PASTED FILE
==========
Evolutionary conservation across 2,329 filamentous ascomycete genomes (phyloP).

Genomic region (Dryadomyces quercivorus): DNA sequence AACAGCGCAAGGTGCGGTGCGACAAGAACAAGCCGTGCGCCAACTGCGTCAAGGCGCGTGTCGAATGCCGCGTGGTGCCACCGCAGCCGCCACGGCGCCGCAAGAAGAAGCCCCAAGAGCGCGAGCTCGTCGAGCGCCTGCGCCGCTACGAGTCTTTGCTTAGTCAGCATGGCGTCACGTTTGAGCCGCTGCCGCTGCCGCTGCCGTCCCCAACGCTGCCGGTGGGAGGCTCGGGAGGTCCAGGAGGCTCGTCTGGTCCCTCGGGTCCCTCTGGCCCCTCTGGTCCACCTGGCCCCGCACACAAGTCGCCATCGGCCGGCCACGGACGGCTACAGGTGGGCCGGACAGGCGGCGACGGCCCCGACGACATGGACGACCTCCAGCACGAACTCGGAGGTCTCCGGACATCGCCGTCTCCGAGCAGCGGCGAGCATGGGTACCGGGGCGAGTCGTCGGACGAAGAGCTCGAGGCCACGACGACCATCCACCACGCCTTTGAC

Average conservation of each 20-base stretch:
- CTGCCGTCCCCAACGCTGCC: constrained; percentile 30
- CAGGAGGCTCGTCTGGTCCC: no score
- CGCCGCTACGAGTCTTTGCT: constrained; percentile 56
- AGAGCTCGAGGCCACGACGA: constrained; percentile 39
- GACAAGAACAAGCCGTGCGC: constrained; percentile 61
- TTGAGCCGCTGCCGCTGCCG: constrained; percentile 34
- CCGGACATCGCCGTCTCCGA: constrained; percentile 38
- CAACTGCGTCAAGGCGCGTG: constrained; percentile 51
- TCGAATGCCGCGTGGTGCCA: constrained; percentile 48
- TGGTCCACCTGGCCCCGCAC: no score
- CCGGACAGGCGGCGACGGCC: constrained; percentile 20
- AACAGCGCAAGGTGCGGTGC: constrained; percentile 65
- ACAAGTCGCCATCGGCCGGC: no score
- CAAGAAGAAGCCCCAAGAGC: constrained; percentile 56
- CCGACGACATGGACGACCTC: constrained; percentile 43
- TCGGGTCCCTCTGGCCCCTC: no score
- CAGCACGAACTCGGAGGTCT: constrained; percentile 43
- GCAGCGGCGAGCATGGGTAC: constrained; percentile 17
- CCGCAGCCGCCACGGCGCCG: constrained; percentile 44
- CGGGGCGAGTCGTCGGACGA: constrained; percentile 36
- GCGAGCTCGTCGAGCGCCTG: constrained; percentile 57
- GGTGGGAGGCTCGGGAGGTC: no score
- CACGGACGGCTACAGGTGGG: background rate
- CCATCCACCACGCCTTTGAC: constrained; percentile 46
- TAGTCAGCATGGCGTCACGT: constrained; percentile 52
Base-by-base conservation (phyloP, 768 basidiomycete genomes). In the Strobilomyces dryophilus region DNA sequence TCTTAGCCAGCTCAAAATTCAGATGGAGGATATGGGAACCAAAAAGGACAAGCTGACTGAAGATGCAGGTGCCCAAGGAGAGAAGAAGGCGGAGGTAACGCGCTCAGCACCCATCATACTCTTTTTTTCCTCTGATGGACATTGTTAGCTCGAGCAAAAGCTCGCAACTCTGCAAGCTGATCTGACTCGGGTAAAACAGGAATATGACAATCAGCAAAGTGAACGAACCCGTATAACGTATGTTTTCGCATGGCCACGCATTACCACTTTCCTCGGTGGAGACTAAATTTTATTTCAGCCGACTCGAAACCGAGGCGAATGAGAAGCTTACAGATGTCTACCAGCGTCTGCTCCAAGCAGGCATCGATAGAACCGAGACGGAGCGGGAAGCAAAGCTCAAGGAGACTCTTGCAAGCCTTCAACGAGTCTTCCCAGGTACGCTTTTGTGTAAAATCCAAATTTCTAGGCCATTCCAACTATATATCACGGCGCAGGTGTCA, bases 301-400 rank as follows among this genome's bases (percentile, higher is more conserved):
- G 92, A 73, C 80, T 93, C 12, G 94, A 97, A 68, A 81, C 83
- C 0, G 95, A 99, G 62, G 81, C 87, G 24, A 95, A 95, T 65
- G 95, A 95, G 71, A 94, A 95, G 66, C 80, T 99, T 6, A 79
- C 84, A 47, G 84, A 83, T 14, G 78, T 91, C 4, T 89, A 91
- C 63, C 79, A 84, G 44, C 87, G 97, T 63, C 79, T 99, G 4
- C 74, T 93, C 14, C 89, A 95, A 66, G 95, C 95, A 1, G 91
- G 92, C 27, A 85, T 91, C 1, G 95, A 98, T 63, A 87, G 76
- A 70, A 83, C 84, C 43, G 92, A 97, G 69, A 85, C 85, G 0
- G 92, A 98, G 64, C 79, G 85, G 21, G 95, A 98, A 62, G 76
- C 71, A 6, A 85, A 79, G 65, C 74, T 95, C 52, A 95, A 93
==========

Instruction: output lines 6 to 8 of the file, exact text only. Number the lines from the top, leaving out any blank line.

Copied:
- CGCCGCTACGAGTCTTTGCT: constrained; percentile 56
- AGAGCTCGAGGCCACGACGA: constrained; percentile 39
- GACAAGAACAAGCCGTGCGC: constrained; percentile 61